Amanda gritted her teeth together, noting with chagrin that an entire section in the bleachers was taking this performance in. “I thought you were going to show me how to hold the bat,” she said, “not waltz with it.”
She twisted within his arms and realized her mistake. She had managed to twist against his entire torso. Contact had to be at a minimum. “Do I what?”
“Do you waltz?” He could see her, gliding sensuously to three-quarter time. The image was soothing and arousing at the same time.
Why was he doing this to her? Was it some sort of game that gave him a perverse sense of satisfaction? “I know how, if that’s what you mean.”
“What else do you know how to do, Amanda Foster?”
“I know how to hit a man in his solar plexus with the point of my elbow,” she answered sweetly. “Care to learn first hand?”
He moved his head back slightly and released his hold on her arms. “I’d like to learn a lot of things about you, Mandy. But none of them involve combat.”
Mandy. No one had ever called her Mandy except for Brenda, her parents’ housekeeper. The only person who had ever made time for her as a child. She didn’t want him to call her Mandy, didn’t want anything nearly that personal between them. He belonged on the outside of her circle, not within it.
“Well then, you’re out of luck. Combat is the only thing you’re going to get out of me,” she informed him tersely, still keeping her smile in place for the benefit of those who were watching.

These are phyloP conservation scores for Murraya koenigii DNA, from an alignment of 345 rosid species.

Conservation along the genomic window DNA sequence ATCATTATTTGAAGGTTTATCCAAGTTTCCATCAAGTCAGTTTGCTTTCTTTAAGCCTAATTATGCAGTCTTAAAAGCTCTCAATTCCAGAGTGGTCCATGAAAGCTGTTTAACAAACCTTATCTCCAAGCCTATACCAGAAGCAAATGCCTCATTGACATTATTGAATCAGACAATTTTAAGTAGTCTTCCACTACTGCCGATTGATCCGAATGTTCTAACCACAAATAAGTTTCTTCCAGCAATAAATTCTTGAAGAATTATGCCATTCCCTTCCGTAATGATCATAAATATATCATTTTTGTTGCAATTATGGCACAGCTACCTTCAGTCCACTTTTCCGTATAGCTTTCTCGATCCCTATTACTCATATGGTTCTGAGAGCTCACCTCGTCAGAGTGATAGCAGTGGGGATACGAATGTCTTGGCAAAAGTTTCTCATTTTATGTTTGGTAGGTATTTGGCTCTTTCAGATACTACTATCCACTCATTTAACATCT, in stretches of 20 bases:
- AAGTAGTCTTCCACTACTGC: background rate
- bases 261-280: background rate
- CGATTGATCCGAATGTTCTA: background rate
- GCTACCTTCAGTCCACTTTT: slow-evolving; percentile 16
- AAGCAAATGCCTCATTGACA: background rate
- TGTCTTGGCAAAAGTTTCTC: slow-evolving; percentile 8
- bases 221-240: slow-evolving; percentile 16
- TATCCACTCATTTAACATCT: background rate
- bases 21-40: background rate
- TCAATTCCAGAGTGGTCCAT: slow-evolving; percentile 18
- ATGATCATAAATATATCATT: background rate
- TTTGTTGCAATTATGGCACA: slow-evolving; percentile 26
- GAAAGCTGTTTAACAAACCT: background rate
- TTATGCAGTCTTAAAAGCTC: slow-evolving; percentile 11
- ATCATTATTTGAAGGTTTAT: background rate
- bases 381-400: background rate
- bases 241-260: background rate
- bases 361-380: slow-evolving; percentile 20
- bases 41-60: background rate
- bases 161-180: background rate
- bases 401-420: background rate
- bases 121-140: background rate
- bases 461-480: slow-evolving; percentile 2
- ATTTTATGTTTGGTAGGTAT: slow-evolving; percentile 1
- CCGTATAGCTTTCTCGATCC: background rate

She didn’t like the way his smile slowly spread over his lips, as if he knew something she didn’t. “We’ll see.”
Another cheer went up. Jon, on the sidelines, pounded someone Amanda didn’t recognize on the back. Ken Riley, the eleven o’clock sportscaster, had made a solid connection with the ball and sent it flying, driving in two more runs.
Riley ran loose-limbed and awkwardly, like a baby giraffe just gaining its legs, Pierce thought, watching the young man. “It looks as if Riley knows how to play a good game as well as talk it,” Pierce commented.
He was still close enough for Amanda to feel his words vibrating against her ear. And she didn’t want to hear them. Or feel them.
She attempted to move away and realized that, though lax, Pierce’s hold on her arms was still firm. “I’m going to dissolve in a puddle if you don’t let me go.”
She heard his laugh as it rumbled deep in his throat. “Why, Mandy, I didn’t know you felt that way.”
“The heat, Alexander,” she said through gritted teeth. “The heat.”
She could all but feel his smile. “You noticed it too, eh?”
Her frustration was welling up. And yet, something small and almost intangible within her didn’t really want to break contact.
It’s been too long between men, Amanda, she told herself sternly.
But it was going to have to be even longer. Pierce Alexander was not her choice of bed partners. Choosing him would be tantamount to picking up a revolver and playing Russian roulette with six loaded chambers. She had no taste for trouble. She’d had more than enough of it in her life. A spate of tranquillity would be nice for a change.
Someone behind them was elaborately clearing his throat. As they turned simultaneously, Jon walked up. “Our side’s retired, you two. Are you going to wrestle or play ball?”
Jon made no effort to hide his surprise at this unexpected coupling. He had been under the assumption that, though attractive and friendly up to a point, nothing except ice water ran through Amanda Foster’s veins.
Well, well, well. Jon felt his own hormones stirring with promise.